The dual boot menu was still there but unfortunately I could not boot into Windows 7 anymore. I thought I would boot into Windows XP and fix the boot that way. EasyBCD 2.4 was not on this drive so I tried to install it. The install failed because it couldn't connect to the Internet and download and install .Net 2.0. I then located an old copy of EasyBCD 2.0 and installed it with no problem. When I ran EasyBCD it showed that both entries were there. The solution I found was just to delete the old entry for Windows 7 and create a new one. Now I can boot into both Windows XP and Windows 7 again.

Note I forgot to mention that after I pulled the failing 80GB drive today I put it into an external enclosure and used AOMEI Backupper to create a backup. Since I did not want to trust that backup fully I am just using the user data from it to recover anything important that was added after August 14.

I have a Western Digital 250GB IDE drive coming tomorrow. I have four other Western Digital 80GB IDE drives on backorder. Since I don't know how old they are and their condition I will use Hard Disk Sentinel to test them. If their condition is not good I will take advantage of Amazon's free return policy.

BTW, I have at least a couple other IDE hard drives that show caution in SMART because of reallocated sectors. Hopefully I can hold out until I have enough replacement drives. The speed in which the 80GB hard drive failed completely today shows that the others could fail anytime without warning.
I have found the availability of IDE drives to be scarce. Any I've seen for sale are quite expensive. I saw on Ebay and purchased 3 SATA to IDE adapters (enabling a SATA drive to work on an IDE port) but have not needed to use them so I do not know if they work. I used the "make an offer" option and got the three for $12.
I have found the availability of IDE drives to be scarce. Any I've seen for sale are quite expensive. I saw on Ebay and purchased 3 SATA to IDE adapters (enabling a SATA drive to work on an IDE port) but have not needed to use them so I do not know if they work. I used the "make an offer" option and got the three for $12.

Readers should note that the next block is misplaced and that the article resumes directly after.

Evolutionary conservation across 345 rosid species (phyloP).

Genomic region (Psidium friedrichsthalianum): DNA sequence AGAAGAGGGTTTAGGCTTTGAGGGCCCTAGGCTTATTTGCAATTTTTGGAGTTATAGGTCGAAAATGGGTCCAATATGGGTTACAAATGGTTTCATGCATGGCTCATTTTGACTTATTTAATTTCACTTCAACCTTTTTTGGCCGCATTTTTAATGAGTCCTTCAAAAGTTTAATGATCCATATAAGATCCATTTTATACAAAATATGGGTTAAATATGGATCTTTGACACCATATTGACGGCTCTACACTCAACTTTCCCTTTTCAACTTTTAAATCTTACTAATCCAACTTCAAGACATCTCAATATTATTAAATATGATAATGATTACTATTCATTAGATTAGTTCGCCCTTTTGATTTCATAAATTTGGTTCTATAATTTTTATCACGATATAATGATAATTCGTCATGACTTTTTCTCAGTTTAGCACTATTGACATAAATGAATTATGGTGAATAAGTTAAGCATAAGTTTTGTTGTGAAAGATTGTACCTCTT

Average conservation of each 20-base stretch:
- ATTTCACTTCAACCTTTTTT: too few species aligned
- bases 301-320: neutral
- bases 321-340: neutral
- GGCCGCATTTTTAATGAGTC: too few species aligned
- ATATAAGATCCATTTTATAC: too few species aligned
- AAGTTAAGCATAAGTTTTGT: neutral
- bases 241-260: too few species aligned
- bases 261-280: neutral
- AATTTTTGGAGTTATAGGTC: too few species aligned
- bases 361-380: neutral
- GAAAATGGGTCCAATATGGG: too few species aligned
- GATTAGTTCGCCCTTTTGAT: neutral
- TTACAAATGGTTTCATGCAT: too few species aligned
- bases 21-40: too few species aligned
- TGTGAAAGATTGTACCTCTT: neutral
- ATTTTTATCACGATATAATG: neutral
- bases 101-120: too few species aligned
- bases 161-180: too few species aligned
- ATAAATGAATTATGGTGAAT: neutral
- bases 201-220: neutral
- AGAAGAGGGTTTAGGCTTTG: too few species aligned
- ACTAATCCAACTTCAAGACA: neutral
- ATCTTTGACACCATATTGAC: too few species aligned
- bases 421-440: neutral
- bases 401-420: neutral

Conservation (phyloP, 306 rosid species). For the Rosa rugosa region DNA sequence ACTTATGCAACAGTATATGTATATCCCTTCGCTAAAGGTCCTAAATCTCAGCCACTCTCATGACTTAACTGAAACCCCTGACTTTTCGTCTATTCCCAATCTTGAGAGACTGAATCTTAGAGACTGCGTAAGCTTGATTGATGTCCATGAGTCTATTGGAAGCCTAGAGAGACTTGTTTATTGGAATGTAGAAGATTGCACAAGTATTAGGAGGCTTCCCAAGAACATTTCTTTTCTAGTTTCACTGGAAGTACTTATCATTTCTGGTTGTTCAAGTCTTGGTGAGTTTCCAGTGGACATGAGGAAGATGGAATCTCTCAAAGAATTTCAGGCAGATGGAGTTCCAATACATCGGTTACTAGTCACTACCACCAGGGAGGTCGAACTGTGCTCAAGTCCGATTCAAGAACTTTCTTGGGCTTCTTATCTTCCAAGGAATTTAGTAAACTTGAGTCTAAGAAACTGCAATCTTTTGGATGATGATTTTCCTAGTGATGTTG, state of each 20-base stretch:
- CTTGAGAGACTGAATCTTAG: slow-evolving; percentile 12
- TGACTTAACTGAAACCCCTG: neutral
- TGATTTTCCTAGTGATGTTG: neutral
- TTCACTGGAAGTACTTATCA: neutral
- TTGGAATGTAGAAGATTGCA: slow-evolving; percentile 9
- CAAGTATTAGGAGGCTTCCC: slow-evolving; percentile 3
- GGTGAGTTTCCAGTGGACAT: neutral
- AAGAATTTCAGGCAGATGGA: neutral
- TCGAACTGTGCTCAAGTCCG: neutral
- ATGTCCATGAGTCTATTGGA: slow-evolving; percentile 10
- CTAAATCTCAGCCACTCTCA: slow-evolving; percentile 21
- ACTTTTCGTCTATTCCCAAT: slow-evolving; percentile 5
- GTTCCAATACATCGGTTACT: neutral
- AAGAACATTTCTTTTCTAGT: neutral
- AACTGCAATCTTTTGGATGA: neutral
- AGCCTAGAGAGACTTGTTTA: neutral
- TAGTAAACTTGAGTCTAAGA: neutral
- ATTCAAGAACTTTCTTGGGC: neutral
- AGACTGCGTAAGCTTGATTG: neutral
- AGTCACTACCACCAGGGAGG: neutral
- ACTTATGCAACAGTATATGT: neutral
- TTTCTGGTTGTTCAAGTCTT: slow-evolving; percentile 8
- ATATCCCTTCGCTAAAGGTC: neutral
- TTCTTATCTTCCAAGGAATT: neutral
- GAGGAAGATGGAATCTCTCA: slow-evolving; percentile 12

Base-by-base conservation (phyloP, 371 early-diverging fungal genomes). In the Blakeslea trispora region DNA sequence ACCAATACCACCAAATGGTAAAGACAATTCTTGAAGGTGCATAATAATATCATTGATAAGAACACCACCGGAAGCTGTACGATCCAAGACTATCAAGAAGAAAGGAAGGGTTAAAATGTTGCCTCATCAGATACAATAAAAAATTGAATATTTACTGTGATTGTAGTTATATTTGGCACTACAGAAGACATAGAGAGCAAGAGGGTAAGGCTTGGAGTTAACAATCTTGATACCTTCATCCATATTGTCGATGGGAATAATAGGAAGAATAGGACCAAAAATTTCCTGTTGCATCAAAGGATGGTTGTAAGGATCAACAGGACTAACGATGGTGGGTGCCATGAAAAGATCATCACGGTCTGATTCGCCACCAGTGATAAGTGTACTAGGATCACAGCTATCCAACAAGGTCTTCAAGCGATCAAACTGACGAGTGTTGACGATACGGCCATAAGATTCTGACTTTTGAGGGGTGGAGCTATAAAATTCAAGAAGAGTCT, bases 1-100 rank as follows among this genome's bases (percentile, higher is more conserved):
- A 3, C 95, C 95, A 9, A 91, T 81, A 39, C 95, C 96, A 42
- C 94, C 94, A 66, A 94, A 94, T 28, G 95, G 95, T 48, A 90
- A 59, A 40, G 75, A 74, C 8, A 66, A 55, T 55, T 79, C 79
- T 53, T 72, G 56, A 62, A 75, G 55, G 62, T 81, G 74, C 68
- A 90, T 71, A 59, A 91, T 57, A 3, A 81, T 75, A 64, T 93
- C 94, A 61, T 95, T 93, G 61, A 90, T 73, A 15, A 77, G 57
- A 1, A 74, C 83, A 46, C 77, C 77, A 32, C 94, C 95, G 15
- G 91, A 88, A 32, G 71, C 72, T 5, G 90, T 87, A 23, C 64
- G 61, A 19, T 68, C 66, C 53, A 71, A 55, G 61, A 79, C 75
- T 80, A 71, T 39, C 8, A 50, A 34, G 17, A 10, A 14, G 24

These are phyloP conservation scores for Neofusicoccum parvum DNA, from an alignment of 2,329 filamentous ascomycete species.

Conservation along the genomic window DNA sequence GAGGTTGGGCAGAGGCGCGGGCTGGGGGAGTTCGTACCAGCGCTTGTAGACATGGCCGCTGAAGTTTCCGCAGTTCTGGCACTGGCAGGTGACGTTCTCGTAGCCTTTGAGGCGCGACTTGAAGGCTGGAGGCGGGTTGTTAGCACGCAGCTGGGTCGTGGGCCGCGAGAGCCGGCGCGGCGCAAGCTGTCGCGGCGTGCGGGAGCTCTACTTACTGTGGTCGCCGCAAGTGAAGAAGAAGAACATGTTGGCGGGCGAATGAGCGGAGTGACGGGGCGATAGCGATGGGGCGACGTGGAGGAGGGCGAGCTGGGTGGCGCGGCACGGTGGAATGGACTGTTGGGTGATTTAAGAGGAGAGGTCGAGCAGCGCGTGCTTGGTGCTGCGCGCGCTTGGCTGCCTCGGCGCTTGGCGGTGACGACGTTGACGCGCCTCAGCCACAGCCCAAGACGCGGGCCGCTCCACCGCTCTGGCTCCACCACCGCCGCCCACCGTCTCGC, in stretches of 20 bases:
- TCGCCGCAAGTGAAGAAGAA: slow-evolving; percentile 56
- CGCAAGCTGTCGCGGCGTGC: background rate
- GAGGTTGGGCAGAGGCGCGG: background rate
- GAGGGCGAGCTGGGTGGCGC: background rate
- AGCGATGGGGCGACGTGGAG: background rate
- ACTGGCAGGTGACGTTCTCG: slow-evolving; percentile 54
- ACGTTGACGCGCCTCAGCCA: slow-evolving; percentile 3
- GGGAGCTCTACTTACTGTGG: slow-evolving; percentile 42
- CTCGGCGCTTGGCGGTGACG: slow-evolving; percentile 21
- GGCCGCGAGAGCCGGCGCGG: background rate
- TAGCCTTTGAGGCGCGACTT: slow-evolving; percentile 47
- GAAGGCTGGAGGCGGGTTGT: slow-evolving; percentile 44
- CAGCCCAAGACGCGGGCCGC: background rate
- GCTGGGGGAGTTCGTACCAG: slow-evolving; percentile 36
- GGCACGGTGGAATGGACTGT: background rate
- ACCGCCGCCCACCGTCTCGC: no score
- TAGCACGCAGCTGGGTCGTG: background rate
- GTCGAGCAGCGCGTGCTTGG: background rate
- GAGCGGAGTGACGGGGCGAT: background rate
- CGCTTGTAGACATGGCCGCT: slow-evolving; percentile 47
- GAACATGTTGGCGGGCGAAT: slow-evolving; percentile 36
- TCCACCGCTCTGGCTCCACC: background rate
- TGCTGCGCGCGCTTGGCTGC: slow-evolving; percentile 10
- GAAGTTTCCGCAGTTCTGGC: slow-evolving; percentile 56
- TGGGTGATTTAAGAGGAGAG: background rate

What I got today was a Western Digital WD2500JB Caviar SE IDE 250 GB Hard Drive. CrystalDiskInfo said it had 0 hours use, i.e. it was never used. Health showed 100%. It had been manufactured in 2006. Unfortunately, that was not to last. I formatted it tried to copy some data to it. After 2GB of data were copied the USB connection was lost. I reconnected the drive again and checked its health status. Now the status said drive failure imminent with health at 0%. I think it said it had 241 bad sectors where before it had none. I was really disappointed. Fortunately, I bought it on Amazon so I can return it for free and get a refund. I should have known that drives can deteriorate over time whether they are used or not. I am also going to cancel the drives I have on backorder. They would probably not be any better.

I only use IDE drives with two desktop computers. They are almost twenty years now. One of them has a motherboard that came out in early 2003 with 2 IDE connectors (4 ports) and 2 SATA ports. When it came out there weren't any SATA drives for sale. The SATA ports are SATA 1.0 (150 MB/s). For the other computer I have a IDE/SATA PCI card I could use with it.

I now have to decide what to do. I either have to find replacement drives or retire these old computers. If decide to keep these computers going I may find some much newer SATA drives. I should have done that a long time ago. I have used IDE drives until now because it was easier to deal with. I can't wait too long because I think all my remaining IDE drives will fail soon.

BTW, I also have an old laptop that I got in 2004 whose 80GB IDE drive is starting to show a few SMART errors. The drive could fail any time.
ASUS A7N8X-E Deluxe motherboard
o 2 Ultra ATA133 Port
o 2 SATA 1.0 Ports
Driver for
• Windows XP

Syba SD-VIA-1A2S PCI card
• 1 Ultra ATA133 Port
• 2 SATA 1.0 Ports
Drivers for:
• Windows 8
• Windows 7 32/64-bit
• Vista 32/64-bit
• Windows XP 32/64-bit